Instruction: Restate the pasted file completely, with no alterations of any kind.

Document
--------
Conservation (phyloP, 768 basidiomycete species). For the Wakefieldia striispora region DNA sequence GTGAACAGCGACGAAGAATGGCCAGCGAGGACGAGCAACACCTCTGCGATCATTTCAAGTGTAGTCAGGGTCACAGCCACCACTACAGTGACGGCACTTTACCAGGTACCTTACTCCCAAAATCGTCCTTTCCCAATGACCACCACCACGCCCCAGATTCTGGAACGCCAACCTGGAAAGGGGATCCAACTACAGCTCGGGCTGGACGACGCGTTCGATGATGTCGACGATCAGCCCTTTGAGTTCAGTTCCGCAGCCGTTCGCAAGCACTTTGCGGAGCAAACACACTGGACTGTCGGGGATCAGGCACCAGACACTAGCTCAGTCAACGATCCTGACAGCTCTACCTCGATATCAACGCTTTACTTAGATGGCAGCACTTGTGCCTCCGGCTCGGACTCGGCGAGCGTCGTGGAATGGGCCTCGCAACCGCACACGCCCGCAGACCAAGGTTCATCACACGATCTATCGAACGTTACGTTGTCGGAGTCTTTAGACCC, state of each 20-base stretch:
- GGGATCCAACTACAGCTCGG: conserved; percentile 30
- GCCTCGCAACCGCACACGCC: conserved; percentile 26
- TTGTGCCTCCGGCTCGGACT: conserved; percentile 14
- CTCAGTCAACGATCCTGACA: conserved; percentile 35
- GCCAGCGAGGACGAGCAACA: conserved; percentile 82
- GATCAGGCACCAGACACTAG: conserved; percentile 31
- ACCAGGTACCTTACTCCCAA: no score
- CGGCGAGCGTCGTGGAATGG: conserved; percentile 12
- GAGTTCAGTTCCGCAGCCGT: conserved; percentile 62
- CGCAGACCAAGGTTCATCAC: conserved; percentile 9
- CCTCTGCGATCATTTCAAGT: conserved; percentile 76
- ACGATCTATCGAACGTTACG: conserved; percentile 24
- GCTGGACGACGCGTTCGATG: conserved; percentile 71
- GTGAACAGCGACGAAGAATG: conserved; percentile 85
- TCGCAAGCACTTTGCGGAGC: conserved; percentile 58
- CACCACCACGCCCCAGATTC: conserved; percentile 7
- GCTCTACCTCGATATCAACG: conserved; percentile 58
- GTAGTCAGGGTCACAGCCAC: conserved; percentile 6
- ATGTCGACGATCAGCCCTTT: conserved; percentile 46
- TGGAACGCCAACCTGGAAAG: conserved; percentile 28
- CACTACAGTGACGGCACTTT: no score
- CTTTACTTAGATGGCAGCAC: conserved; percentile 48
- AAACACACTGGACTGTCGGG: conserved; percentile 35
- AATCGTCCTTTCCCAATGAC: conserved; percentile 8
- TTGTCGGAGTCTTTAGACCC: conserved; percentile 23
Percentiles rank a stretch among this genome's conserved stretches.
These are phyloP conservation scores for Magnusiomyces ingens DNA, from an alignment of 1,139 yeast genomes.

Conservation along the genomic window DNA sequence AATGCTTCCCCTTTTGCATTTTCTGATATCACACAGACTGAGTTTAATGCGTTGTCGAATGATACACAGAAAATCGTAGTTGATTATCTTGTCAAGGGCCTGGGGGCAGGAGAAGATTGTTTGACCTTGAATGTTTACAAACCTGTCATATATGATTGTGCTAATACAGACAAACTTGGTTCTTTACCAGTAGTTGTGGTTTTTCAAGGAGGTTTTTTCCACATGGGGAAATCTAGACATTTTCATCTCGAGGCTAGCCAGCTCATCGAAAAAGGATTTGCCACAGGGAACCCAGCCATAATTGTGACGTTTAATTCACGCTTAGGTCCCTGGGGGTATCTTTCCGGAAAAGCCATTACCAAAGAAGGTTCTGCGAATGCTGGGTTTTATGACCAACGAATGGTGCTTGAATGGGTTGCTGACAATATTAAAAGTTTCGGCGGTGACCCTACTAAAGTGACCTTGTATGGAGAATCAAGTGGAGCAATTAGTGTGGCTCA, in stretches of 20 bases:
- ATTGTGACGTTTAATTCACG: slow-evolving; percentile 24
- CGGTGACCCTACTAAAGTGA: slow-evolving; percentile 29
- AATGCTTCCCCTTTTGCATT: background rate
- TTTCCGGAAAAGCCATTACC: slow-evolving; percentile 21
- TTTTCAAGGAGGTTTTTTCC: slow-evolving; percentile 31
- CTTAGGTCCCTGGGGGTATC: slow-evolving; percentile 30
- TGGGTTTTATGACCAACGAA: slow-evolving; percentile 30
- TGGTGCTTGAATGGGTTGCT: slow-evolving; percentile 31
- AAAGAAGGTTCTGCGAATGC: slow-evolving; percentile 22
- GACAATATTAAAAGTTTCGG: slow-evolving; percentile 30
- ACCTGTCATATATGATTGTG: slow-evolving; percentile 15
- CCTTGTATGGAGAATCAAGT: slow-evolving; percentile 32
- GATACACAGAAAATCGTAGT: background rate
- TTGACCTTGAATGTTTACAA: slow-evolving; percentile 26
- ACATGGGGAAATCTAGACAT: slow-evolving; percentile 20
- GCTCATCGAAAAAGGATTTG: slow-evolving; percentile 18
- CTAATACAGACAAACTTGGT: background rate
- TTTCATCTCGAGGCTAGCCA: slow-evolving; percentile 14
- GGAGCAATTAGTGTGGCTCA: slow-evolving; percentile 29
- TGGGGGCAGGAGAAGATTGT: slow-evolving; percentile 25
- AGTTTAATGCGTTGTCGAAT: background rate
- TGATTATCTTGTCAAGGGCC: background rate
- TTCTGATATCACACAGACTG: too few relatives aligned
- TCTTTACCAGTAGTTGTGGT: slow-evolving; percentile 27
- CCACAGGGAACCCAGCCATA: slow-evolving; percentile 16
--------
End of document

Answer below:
Conservation (phyloP, 768 basidiomycete species). For the Wakefieldia striispora region DNA sequence GTGAACAGCGACGAAGAATGGCCAGCGAGGACGAGCAACACCTCTGCGATCATTTCAAGTGTAGTCAGGGTCACAGCCACCACTACAGTGACGGCACTTTACCAGGTACCTTACTCCCAAAATCGTCCTTTCCCAATGACCACCACCACGCCCCAGATTCTGGAACGCCAACCTGGAAAGGGGATCCAACTACAGCTCGGGCTGGACGACGCGTTCGATGATGTCGACGATCAGCCCTTTGAGTTCAGTTCCGCAGCCGTTCGCAAGCACTTTGCGGAGCAAACACACTGGACTGTCGGGGATCAGGCACCAGACACTAGCTCAGTCAACGATCCTGACAGCTCTACCTCGATATCAACGCTTTACTTAGATGGCAGCACTTGTGCCTCCGGCTCGGACTCGGCGAGCGTCGTGGAATGGGCCTCGCAACCGCACACGCCCGCAGACCAAGGTTCATCACACGATCTATCGAACGTTACGTTGTCGGAGTCTTTAGACCC, state of each 20-base stretch:
- GGGATCCAACTACAGCTCGG: conserved; percentile 30
- GCCTCGCAACCGCACACGCC: conserved; percentile 26
- TTGTGCCTCCGGCTCGGACT: conserved; percentile 14
- CTCAGTCAACGATCCTGACA: conserved; percentile 35
- GCCAGCGAGGACGAGCAACA: conserved; percentile 82
- GATCAGGCACCAGACACTAG: conserved; percentile 31
- ACCAGGTACCTTACTCCCAA: no score
- CGGCGAGCGTCGTGGAATGG: conserved; percentile 12
- GAGTTCAGTTCCGCAGCCGT: conserved; percentile 62
- CGCAGACCAAGGTTCATCAC: conserved; percentile 9
- CCTCTGCGATCATTTCAAGT: conserved; percentile 76
- ACGATCTATCGAACGTTACG: conserved; percentile 24
- GCTGGACGACGCGTTCGATG: conserved; percentile 71
- GTGAACAGCGACGAAGAATG: conserved; percentile 85
- TCGCAAGCACTTTGCGGAGC: conserved; percentile 58
- CACCACCACGCCCCAGATTC: conserved; percentile 7
- GCTCTACCTCGATATCAACG: conserved; percentile 58
- GTAGTCAGGGTCACAGCCAC: conserved; percentile 6
- ATGTCGACGATCAGCCCTTT: conserved; percentile 46
- TGGAACGCCAACCTGGAAAG: conserved; percentile 28
- CACTACAGTGACGGCACTTT: no score
- CTTTACTTAGATGGCAGCAC: conserved; percentile 48
- AAACACACTGGACTGTCGGG: conserved; percentile 35
- AATCGTCCTTTCCCAATGAC: conserved; percentile 8
- TTGTCGGAGTCTTTAGACCC: conserved; percentile 23
Percentiles rank a stretch among this genome's conserved stretches.
These are phyloP conservation scores for Magnusiomyces ingens DNA, from an alignment of 1,139 yeast genomes.

Conservation along the genomic window DNA sequence AATGCTTCCCCTTTTGCATTTTCTGATATCACACAGACTGAGTTTAATGCGTTGTCGAATGATACACAGAAAATCGTAGTTGATTATCTTGTCAAGGGCCTGGGGGCAGGAGAAGATTGTTTGACCTTGAATGTTTACAAACCTGTCATATATGATTGTGCTAATACAGACAAACTTGGTTCTTTACCAGTAGTTGTGGTTTTTCAAGGAGGTTTTTTCCACATGGGGAAATCTAGACATTTTCATCTCGAGGCTAGCCAGCTCATCGAAAAAGGATTTGCCACAGGGAACCCAGCCATAATTGTGACGTTTAATTCACGCTTAGGTCCCTGGGGGTATCTTTCCGGAAAAGCCATTACCAAAGAAGGTTCTGCGAATGCTGGGTTTTATGACCAACGAATGGTGCTTGAATGGGTTGCTGACAATATTAAAAGTTTCGGCGGTGACCCTACTAAAGTGACCTTGTATGGAGAATCAAGTGGAGCAATTAGTGTGGCTCA, in stretches of 20 bases:
- ATTGTGACGTTTAATTCACG: slow-evolving; percentile 24
- CGGTGACCCTACTAAAGTGA: slow-evolving; percentile 29
- AATGCTTCCCCTTTTGCATT: background rate
- TTTCCGGAAAAGCCATTACC: slow-evolving; percentile 21
- TTTTCAAGGAGGTTTTTTCC: slow-evolving; percentile 31
- CTTAGGTCCCTGGGGGTATC: slow-evolving; percentile 30
- TGGGTTTTATGACCAACGAA: slow-evolving; percentile 30
- TGGTGCTTGAATGGGTTGCT: slow-evolving; percentile 31
- AAAGAAGGTTCTGCGAATGC: slow-evolving; percentile 22
- GACAATATTAAAAGTTTCGG: slow-evolving; percentile 30
- ACCTGTCATATATGATTGTG: slow-evolving; percentile 15
- CCTTGTATGGAGAATCAAGT: slow-evolving; percentile 32
- GATACACAGAAAATCGTAGT: background rate
- TTGACCTTGAATGTTTACAA: slow-evolving; percentile 26
- ACATGGGGAAATCTAGACAT: slow-evolving; percentile 20
- GCTCATCGAAAAAGGATTTG: slow-evolving; percentile 18
- CTAATACAGACAAACTTGGT: background rate
- TTTCATCTCGAGGCTAGCCA: slow-evolving; percentile 14
- GGAGCAATTAGTGTGGCTCA: slow-evolving; percentile 29
- TGGGGGCAGGAGAAGATTGT: slow-evolving; percentile 25
- AGTTTAATGCGTTGTCGAAT: background rate
- TGATTATCTTGTCAAGGGCC: background rate
- TTCTGATATCACACAGACTG: too few relatives aligned
- TCTTTACCAGTAGTTGTGGT: slow-evolving; percentile 27
- CCACAGGGAACCCAGCCATA: slow-evolving; percentile 16